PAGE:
Another big issue that emerged from recent blogs concerns:
Leslie really made me think (Worship Conflict, April 2): "Division can't be cured by putting everyone in the same room and singing the same songs.....unity and community have to be about something much deeper - share values, purpose and mission." He suggested that different worship styles based on stylistic options could be compensated by shared ministry and small groups. He welcomed diversity of multi-congregations and multi- small groups as long as they share the same mission.
Here is a bigger issue than worship styles. Churches sometimes have divided services because of building size. I know of churches which have outgrown their building but have two or three identical services at different times on Sunday (or even Saturday evening). So the division isn't caused by music! Yet, the question about what keeps such multi-congregations unified is complex. Leslie suggests shared values, small groups and mission hold people together.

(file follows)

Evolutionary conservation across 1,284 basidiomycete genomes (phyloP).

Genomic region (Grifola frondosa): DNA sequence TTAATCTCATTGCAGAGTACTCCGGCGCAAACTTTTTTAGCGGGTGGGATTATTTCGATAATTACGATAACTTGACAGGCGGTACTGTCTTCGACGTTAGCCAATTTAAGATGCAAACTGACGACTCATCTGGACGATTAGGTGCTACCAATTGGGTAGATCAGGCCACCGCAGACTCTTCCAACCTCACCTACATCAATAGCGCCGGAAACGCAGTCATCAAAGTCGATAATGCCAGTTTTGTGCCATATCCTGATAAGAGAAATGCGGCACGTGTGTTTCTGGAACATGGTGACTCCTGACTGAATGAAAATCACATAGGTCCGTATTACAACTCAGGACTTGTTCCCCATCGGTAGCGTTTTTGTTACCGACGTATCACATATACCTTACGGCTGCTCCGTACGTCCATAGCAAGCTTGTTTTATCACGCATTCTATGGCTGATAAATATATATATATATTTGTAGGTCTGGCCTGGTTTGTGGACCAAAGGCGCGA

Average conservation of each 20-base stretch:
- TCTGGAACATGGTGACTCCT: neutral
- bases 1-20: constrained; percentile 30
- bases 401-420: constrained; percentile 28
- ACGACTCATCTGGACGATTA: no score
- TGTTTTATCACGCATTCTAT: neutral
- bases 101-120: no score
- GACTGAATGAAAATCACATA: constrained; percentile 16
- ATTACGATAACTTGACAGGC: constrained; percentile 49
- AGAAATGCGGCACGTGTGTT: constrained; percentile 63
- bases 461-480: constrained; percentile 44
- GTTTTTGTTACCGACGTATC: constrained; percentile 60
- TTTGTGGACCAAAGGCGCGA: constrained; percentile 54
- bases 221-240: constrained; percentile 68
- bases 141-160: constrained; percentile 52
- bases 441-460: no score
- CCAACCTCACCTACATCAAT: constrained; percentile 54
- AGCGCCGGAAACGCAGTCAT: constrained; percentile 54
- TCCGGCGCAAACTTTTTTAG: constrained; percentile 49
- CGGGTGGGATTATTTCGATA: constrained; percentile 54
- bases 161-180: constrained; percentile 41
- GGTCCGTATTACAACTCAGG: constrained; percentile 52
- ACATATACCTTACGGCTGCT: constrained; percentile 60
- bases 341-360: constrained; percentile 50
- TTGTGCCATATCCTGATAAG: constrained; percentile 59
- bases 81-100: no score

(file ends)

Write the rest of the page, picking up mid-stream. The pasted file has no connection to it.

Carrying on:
However, sometimes (more often?) it's the Senior Pastor, or the Worship Team, or lively programs integrating different age groups. In fact, the different congregations do seem to act as different churches. Meaningful relationships can only occur in smaller groups, but how often do these intentionally connect people who come at 9.00am with those at 10.30 am?
Somehow it seems of different order when churches divide not because of building size, but by decisions within the congregation to separate, whether because of music or anything else. Yes, people may be able to "relax" and "worship more easily" - and, indeed, the church can grow. But cannot the diversity of God's people ever be present by the mutual sharing of every part of the act of worship? Is not being the body of Christ so important that it dominates all else, including music choices?
I know this subject of divided congregations raises much more than this. But I still feel(as someone who loves music) that music has been allowed to become too important!